With his name forged on the list of the most era-defining artists coming from the 20th century, Robert Mapplethorpe was an American photographer known for his controversial, large-scale, highly stylized black and white images that literally changed the medium of modern photography. His arguably perfect portfolio featured a wide array of subjects and themes, including celebrity portraits, male and female nudes, self-portraits and still-life images. His most provocative work by far is that of the underground bondage and sadomasochistic scene of the late 1960s and early 1970s. The strong note of homoeroticism inside this project fuelled a national dispute over the public funding of controversial artwork and to this day remains as one of the strongly debated subjects of contemporary art. The life and work of Robert Mapplethorpe was a true cornerstone of the modern photography and the medium was never quite the same after he changed it for good.
Robert was born during the year of 1946 in Floral Park, Queens. As the artist himself stated, it was a quiet place to grow up in - perhaps too quiet, if you go by the Mapplethorpe' words: I come from suburban America. It was a very safe environment and it was a good place to come from in that it was a good place to leave. When he was about nineteen years of age, it came a time for him to move away from home. In 1963, he started studying at the prestigious Pratt Institute in nearby Brooklyn, where he studied drawing, painting, and sculpture, but mostly focused on Graphic Art as this was his major subject. Although considered a successful student, due to some unfortunate circumstances and disagreements, he dropped out of the Institute before he was able to graduate. Influenced by artists such as Joseph Cornell and Marcel Duchamp, Mapplethorpe spent his college years experimenting with a large variety of materials and sources in mixed-media collages - usually pictures he cut out of magazines and newspapers. In 1970, a year that will prove to be a real landmark for Mapplethorpe and his career, he bought a Polaroid camera and began taking his own photos, incorporating them into the aforementioned collage pieces. Robert was delighted with the results and stated that producing collages this way felt a lot more honest compared to the techniques he used earlier.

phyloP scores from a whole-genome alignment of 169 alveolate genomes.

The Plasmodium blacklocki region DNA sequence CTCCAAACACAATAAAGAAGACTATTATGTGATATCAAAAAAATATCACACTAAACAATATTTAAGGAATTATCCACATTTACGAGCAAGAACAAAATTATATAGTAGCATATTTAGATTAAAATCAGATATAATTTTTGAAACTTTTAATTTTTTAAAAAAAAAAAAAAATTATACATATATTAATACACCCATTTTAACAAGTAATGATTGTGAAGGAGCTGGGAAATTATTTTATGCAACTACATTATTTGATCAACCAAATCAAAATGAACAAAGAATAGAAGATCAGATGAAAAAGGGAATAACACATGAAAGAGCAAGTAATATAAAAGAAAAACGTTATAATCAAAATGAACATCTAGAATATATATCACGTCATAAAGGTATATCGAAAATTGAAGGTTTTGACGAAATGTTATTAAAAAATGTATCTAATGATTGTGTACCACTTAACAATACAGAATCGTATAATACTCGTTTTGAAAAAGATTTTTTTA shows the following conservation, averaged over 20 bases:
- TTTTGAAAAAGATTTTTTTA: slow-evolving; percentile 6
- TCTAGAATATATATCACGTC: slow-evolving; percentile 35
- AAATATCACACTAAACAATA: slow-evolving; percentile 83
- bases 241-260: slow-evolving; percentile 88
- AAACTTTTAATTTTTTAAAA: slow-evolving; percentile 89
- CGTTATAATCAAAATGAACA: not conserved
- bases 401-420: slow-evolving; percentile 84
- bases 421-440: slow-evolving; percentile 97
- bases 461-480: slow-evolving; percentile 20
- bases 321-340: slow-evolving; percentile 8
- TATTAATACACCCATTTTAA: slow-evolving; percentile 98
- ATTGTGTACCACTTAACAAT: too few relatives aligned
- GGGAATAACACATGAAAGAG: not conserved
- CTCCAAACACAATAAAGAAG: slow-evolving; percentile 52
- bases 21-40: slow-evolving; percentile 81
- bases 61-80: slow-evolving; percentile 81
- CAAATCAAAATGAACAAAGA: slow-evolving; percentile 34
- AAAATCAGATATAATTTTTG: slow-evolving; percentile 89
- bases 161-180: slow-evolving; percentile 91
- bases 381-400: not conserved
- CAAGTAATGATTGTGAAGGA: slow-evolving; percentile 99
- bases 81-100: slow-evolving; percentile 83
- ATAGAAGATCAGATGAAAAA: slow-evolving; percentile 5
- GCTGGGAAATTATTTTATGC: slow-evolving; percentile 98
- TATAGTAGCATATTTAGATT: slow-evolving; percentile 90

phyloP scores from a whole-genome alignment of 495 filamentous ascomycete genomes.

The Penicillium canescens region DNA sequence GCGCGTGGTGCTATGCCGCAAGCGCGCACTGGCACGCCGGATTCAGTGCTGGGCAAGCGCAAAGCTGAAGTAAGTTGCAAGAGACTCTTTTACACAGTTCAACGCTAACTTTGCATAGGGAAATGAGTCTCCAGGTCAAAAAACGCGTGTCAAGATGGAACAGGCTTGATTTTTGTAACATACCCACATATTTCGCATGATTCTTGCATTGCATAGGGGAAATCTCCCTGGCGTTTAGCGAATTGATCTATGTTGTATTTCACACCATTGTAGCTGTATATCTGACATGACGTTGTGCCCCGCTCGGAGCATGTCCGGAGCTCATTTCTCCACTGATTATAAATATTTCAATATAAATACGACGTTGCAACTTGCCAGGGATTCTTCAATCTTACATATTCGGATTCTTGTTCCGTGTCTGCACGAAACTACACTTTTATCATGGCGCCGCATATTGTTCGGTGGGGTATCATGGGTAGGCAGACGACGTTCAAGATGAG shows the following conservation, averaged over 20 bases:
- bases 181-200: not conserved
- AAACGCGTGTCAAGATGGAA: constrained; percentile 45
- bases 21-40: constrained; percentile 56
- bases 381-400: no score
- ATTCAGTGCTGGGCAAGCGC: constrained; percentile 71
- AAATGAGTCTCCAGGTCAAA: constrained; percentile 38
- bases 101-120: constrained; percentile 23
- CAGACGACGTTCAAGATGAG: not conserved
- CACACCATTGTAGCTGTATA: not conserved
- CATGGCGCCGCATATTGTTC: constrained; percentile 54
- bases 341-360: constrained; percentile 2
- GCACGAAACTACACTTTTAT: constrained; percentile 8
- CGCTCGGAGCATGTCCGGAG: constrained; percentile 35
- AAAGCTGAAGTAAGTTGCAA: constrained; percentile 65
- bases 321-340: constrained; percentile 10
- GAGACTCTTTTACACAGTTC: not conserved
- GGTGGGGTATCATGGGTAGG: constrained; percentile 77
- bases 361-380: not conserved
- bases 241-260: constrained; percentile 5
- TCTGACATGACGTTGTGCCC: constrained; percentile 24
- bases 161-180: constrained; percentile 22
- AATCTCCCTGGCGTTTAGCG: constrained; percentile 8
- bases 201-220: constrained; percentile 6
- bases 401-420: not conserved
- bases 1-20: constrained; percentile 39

Mapplethorpe quickly found satisfaction taking Polaroid photographs independently from mixed-media and soon he stopped incorporating them into collage pieces - as a matter of fact, it seems that photos took precedent over his collages as he started devoting one hundred percent of his time to taking them. In 1970, the same year when Robert started to take more serious photographs, the artist moved into the Manhattan’s Chelsea Hotel with Patti Smith, Mapplethorpe's girlfriend he knew for about three years at the time. The two were in a complicated on-and-off love relationship but still represented each other's greatest supporters in terms of artistic expressions. Soon after moving in the hotel, Robert's career took off in a great fashion. In 1973, the Light Gallery in New York City organized Robert Mapplethorpe's first solo gallery exhibition, simply titled as Polaroids. It was an absolute success. Two years later, he obtained a professional Hasselblad medium-format camera and began taking images of his close circle of friends and acquaintances, all of whom were an artistic story in their own right - musicians, socialites, pornographic film stars and members of the S&M underground. Robert Mapplethorpe started to make quite a name for himself and was building a reputation of a rebel artist that lives for his uncompromising work. During the early 1970s, Robert frequently worked on commercial projects, designing album covers for Patti Smith's music records and creating a series of portraits for the Interview Magazine - a newspaper established by the legendary Andy Warhol.